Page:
I think I have all the information on building a grindbygg that I can practically get without actually traveling to Norway. The book I ordered from Norway, Grindbygningen, arrived yesterday, and I saw two books through ILL at the library. While the books answered several questions I had, they also posed new ones.
The post, tie-beam, and rafter-holder are the three most critical structural members. While the cuts are placed so as to stabilize their interlocked arrangement, too many cuts can compromise their strength. I have decided to take a middle path between the design of a primitive longhouse and the fully developed grindverk construction method when I build my shed. This photo illustrates how very few cuts are made to these three members - the post and tie-beam are obviously cut in the traditional grindverk method, but the rafter-holder has no visible cuts aside from diagonal braces (though not visible I assume they are present) and no coresponding cuts are made in the post and tie-beam to accomodate the rafter-holder. Instead of cuts used to hold the rafter-holder in place, it is wedged in place using an additional piece of wood that is fastened on the tie-beam next to the inside of the rafter-holder. Simple and effective.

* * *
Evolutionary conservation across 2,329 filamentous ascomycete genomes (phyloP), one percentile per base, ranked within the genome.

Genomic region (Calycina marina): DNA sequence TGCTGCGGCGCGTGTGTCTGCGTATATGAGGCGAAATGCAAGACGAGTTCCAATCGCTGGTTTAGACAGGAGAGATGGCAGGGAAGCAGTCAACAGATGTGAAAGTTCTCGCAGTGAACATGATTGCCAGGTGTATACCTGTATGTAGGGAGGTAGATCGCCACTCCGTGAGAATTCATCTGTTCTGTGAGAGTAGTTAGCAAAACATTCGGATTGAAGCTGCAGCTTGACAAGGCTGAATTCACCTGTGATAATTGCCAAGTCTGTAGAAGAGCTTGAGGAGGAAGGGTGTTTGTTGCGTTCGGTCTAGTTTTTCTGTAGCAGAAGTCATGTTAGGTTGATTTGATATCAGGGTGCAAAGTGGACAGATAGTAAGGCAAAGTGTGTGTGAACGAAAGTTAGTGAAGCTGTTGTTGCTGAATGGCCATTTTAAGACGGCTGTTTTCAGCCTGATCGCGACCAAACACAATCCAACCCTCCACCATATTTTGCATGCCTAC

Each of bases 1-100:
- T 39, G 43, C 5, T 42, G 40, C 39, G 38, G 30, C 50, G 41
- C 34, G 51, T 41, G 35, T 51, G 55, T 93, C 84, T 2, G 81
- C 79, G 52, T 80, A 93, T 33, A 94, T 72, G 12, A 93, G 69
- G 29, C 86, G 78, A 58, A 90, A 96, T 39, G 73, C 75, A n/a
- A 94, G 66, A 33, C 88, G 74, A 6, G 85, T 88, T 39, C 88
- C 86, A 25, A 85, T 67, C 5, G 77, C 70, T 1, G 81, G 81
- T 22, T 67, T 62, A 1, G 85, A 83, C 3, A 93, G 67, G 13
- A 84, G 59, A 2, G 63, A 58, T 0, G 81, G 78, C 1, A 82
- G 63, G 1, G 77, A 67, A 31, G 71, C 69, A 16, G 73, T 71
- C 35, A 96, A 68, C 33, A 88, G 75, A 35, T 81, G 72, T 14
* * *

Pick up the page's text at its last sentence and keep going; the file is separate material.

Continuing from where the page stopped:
I have since (as of 5/22/08) come up with a plan that utilizes additional grindverk techniques, while allowing for strength where there are lap joints along the rafter-holder.